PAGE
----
Stepping up for London
One year ago this week I took over the reins of London Higher – the representative body for over forty universities and higher education colleges across the Greater London region.
Over the past twelve months, I have seen first-hand how London’s higher education sector is stepping up to the various challenges the pandemic has brought our way: continuing to provide vital skills and opportunities to individuals and communities; bolstering our public services; supporting business and enterprise; and leading the charge toward a sustainable ‘Net Zero’ future.
Yet, all of this has come at a time when neither universities nor London seem to be political priorities and higher education institutions in the capital are having to absorb significant cuts to their funding streams, arising in the main from the abolition of the £64m London Weighting supplement decreed by the previous Education Secretary in July.
Despite facing a future of having to do much more with much less, London’s universities are guaranteed to play an integral role in the local and national recovery effort going forwards – from addressing lost learning and targeting the city’s skills needs to boosting entrepreneurship and attracting inward investment.
At London Higher, we are determined that this vital contribution is not lost on the policymakers of the day.
As recent studies show, universities in London already generate more economic impact than those in any other UK region, contributing over £12bn to UK GDP and supporting over 223,000 jobs.
Research and development (R&D) activities performed in London and the South East, including at many of the capital’s world-leading universities and research institutes, account for over half (54%) of all UK R&D, bringing in £9.1bn to the UK economy.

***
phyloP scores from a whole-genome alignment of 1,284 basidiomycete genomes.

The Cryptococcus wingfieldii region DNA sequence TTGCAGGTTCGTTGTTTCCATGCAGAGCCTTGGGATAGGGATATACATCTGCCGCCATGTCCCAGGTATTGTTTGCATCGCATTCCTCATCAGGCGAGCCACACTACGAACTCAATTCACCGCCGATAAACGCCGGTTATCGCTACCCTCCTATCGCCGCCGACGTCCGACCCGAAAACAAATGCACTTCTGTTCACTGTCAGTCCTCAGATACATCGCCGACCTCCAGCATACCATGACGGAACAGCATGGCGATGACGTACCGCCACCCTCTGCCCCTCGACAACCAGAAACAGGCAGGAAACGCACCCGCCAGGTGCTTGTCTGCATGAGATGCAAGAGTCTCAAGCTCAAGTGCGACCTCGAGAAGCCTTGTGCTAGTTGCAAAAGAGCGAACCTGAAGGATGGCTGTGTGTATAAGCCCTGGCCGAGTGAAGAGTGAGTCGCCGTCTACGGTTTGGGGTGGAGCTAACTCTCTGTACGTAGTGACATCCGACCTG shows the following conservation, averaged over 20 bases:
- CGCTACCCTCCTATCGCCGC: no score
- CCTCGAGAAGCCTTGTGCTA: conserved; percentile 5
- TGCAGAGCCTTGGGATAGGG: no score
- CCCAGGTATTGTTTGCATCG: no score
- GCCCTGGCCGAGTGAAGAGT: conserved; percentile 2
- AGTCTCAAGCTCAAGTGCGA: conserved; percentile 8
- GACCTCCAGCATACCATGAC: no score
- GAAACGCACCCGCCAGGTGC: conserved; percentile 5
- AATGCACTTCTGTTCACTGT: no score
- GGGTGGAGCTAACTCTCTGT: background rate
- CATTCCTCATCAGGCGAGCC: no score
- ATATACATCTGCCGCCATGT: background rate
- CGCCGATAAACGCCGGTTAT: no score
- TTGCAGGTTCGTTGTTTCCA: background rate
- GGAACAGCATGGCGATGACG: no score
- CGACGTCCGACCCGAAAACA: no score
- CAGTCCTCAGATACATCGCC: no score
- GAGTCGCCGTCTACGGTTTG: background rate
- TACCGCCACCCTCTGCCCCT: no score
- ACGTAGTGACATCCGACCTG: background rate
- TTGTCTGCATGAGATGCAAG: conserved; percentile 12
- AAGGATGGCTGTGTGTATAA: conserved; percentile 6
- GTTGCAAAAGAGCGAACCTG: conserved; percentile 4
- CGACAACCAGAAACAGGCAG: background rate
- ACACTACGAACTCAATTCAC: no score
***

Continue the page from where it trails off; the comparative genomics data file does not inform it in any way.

Plus, with over 70,000 international students enrolling in courses at London’s higher education institutions each year, London’s international student population alone accounts for £6.4bn worth of gains for the UK economy, equating to a net impact of £88m per London constituency, or £760 per London resident.
To celebrate the many ways in which London’s universities work “beyond the campus”, we are proud to be dedicating this week (11-15 October 2021) to showcasing the valuable contribution “London HE” makes to the capital and country as a whole.
Over the next few days, we’ll be rolling out a varied “London HE Week” programme, kindly sponsored by Barclays, which brings together special guests and key stakeholders to help London’s higher education institutions drive the change that matters and level up our city.
By showcasing local, sub-regional partnerships such as BIG South London, we shall show the different faces of the capital and detail how London’s universities are invested in transforming regional communities and regenerating local boroughs according to their specific needs.
We are also not afraid to be ambitious and shall be hosting a pan-London micro-credentials session in an attempt to progress plans among our membership to devise the first pan-regional micro-credentials pilot, stepping up to support the capital’s skills needs.
Other highlights of the week include a chance to hear from the Rt. Hon Chris Skidmore MP about his experiences while a Minister of signing the UK up to host COP26 and, of course, the opportunity to meet in-person at our flagship reception and hear from the current Minister for London, Paul Scully MP, about his vision for the capital and our sector’s role within it.
While all the talk of the moment is of levelling up, it is important not to forget those who have been continually stepping up.
That’s why, at London Higher, we are keen to remind policymakers of all that our members do for our city, region and country and hopefully convince them that investing in “London HE” is a sure-fire way to expedite local and national recovery.